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Research centres and the art of teamwork

We have a very large research side at KTH that is run in the form of Research Centres. This is a structured form of cooperation between academia, industry and society that focuses on a specific problem area. Long term and often relatively substantial financing enables knowledge to be developed and critical mass achieved within areas where know-how from many different directions is required.

In 2005, VR and Formas were commissioned by the government to support the development of Centres of Excellence, also known as Linnaeus Centres for Excellence, at Swedish universities in accordance with research bill 2004/o5:80 “Research for a better future”. This resulted in financing for 40 centres, that received from SEK five to ten million per year. Having been in operation for ten years, these centres have now been evaluated by an international panel to provide feedback to the government on whether the investment has had the desired effect.

The report that was presented a couple of weeks ago, said that the investment has not only been very successful but also boosted the internationalisation and international visibility of the Swedish universities. Two Linnaeus Centres for Excellence at KTH; ACCESS and FLOW, excelled in the Research Performance panel report.  ACCESS also stands out in the category of the Social Impact of Research.

The lessons learned from the Linnaeus Centres for Excellence at KTH include, for example, that ADOPT proved very successful within its area Optics and Photonics, and was able to recruit new research talents.  One specific outcome of the profile of the Centre was that it led to KTH’s participation in the EU FET Flagship Quantum Technologies Program.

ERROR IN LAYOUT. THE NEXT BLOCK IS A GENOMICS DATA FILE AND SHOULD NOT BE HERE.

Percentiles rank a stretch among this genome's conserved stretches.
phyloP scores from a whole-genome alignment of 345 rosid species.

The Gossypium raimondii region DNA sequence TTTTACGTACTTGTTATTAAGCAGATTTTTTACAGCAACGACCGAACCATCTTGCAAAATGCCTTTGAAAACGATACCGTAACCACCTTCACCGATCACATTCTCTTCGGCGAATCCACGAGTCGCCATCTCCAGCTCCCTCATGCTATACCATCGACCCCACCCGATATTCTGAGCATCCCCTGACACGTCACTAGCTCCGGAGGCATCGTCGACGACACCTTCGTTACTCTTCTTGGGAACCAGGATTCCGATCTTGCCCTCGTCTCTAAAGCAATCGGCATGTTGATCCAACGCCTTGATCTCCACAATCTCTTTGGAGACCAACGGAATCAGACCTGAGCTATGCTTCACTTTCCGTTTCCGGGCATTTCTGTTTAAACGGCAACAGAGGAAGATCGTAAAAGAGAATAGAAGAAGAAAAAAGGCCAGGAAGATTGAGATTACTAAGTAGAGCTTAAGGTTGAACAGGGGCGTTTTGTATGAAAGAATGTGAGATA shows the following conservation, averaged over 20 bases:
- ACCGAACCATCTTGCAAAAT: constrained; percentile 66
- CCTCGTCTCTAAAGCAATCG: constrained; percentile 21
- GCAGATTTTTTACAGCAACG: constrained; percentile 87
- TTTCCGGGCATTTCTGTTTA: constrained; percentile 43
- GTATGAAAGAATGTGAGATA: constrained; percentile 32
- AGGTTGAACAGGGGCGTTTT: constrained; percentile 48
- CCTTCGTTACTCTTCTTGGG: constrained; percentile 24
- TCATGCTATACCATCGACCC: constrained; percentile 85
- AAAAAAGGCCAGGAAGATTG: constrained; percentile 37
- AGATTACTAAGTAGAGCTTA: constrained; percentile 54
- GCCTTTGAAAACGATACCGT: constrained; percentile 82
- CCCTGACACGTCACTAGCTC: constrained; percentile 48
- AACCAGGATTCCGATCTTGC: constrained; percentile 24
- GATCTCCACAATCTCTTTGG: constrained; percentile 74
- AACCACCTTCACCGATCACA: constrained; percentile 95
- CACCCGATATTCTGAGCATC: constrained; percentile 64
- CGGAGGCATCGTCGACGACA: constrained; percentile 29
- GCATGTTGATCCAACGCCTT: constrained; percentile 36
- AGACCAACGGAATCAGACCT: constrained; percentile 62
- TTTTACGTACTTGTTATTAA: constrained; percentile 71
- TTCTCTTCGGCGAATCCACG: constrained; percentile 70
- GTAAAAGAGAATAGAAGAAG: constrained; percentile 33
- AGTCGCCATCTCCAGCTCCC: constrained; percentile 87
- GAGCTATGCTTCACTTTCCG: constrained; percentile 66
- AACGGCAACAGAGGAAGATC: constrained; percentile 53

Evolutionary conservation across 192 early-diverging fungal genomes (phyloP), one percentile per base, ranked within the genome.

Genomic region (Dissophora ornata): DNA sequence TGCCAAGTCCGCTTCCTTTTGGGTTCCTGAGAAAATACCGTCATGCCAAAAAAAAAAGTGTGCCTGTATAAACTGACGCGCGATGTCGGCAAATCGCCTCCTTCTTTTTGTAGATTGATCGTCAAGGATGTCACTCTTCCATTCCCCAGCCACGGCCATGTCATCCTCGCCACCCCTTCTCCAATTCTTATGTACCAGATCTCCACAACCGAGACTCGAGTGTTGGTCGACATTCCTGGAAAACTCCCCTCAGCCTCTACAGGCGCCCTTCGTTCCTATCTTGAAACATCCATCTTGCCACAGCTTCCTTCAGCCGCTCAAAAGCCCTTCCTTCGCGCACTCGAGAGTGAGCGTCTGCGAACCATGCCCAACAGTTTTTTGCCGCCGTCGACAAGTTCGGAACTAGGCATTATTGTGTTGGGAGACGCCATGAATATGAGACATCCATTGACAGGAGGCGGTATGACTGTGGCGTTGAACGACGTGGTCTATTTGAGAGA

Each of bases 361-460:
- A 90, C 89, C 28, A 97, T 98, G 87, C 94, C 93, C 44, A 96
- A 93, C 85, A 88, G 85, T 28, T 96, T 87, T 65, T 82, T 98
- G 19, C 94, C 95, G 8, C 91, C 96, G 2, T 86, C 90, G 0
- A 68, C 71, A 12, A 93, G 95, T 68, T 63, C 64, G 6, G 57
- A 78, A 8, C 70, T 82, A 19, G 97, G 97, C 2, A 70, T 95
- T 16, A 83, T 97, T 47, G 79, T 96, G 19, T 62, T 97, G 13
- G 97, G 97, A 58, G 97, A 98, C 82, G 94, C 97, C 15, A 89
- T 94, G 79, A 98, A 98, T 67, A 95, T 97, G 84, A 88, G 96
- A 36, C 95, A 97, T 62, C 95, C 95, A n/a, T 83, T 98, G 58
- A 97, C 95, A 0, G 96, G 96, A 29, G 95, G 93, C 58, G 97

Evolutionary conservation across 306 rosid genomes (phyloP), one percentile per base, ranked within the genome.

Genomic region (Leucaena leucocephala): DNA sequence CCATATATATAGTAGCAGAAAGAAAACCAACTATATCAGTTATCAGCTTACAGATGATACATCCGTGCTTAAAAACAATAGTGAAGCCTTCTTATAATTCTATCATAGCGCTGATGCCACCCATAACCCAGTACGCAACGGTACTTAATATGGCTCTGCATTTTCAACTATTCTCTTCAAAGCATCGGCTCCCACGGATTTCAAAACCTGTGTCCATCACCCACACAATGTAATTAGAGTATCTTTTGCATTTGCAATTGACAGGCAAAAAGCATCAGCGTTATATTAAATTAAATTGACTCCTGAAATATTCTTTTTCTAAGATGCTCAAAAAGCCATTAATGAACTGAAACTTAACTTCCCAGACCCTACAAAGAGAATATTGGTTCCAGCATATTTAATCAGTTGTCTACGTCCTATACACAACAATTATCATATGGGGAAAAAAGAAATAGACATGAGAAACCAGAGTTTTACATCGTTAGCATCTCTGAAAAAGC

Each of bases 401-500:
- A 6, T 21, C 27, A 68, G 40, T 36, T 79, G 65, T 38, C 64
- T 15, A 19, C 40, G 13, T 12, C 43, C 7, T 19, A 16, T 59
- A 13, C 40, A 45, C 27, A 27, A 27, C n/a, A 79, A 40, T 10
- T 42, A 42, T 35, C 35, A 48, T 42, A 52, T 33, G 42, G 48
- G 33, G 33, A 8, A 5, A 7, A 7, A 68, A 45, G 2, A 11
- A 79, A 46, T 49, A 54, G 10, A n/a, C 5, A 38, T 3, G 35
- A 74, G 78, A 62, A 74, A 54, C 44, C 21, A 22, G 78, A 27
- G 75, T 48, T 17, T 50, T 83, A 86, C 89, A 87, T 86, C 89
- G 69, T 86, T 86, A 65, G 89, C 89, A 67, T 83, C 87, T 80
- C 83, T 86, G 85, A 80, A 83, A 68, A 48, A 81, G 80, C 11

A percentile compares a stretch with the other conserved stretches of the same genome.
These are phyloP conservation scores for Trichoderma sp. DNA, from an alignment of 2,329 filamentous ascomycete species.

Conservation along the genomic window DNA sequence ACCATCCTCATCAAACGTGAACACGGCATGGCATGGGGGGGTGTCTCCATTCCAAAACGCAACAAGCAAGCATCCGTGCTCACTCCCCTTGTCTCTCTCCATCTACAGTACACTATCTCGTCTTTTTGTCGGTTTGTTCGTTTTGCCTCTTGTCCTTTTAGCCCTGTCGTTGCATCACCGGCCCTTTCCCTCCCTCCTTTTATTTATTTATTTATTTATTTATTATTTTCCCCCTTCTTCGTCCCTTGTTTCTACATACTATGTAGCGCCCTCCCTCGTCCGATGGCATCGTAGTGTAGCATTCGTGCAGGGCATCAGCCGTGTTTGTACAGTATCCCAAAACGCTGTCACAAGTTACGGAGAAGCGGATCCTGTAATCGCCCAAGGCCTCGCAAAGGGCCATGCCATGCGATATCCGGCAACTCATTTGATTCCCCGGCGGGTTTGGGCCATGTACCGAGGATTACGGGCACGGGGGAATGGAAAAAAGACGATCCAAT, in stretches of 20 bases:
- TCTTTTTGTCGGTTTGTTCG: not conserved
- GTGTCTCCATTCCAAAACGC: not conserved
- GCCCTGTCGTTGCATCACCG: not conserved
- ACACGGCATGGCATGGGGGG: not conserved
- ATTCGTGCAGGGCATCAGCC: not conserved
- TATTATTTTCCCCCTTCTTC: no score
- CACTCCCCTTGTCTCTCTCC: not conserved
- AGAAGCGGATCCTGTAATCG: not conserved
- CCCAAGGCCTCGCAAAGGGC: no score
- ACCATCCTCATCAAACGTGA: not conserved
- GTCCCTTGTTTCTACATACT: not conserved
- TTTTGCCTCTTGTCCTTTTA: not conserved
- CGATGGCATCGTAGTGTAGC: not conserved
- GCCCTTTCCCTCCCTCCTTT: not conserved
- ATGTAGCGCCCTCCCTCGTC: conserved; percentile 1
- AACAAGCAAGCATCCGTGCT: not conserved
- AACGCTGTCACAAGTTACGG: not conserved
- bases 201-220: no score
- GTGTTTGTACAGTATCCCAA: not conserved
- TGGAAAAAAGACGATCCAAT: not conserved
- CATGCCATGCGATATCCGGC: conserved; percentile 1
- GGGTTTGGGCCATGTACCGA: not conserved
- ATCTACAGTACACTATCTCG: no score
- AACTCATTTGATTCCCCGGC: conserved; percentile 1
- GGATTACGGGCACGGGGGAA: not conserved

The FLOW centre brought together expertise within flow dynamics at KTH with researchers from mechanics, aeronautical engineering and applied mathematics, and these activities are continuing today as part of the Department of Engineering Mechanics at KTH.

The third centre, ACCESS, has developed along a different line, having been able to continue within the umbrella of the strategic research area oriented to Digitalisation, after the centre was closed. The centre has been hailed as a shining example of how, having started by seeking professional help in creating a strong profile, it took the path of using the funding offered for visiting professors and positions for post-doctoral researchers. This gave the centre critical mass and a reputation that, in turn, helped to successfully attract additional external financing and further develop its research.

In their different ways, these centres have had a big impact on KTH over the most recent ten-year period, a large number of other research centres have been established based on different strategic directions. To provide them with the best possible support, we have developed and arranged bespoke courses and workshops for centre representatives on leadership, Intellectual Property Rights, communication, partnerships with industry etc. The Research Support Office works closely with all KTH centres to ensure they are well-positioned with the structure to develop good research environments and strategic steering groups.

As Vice President for Research, I work on a day to day basis with both existing research centres and proposals for new ones. I never cease to be impressed by what can be achieved by working together. It therefore feels extremely meaningful to focus on how we can increase the quality of the way we manage this type of research cooperation and how we can make it more efficient.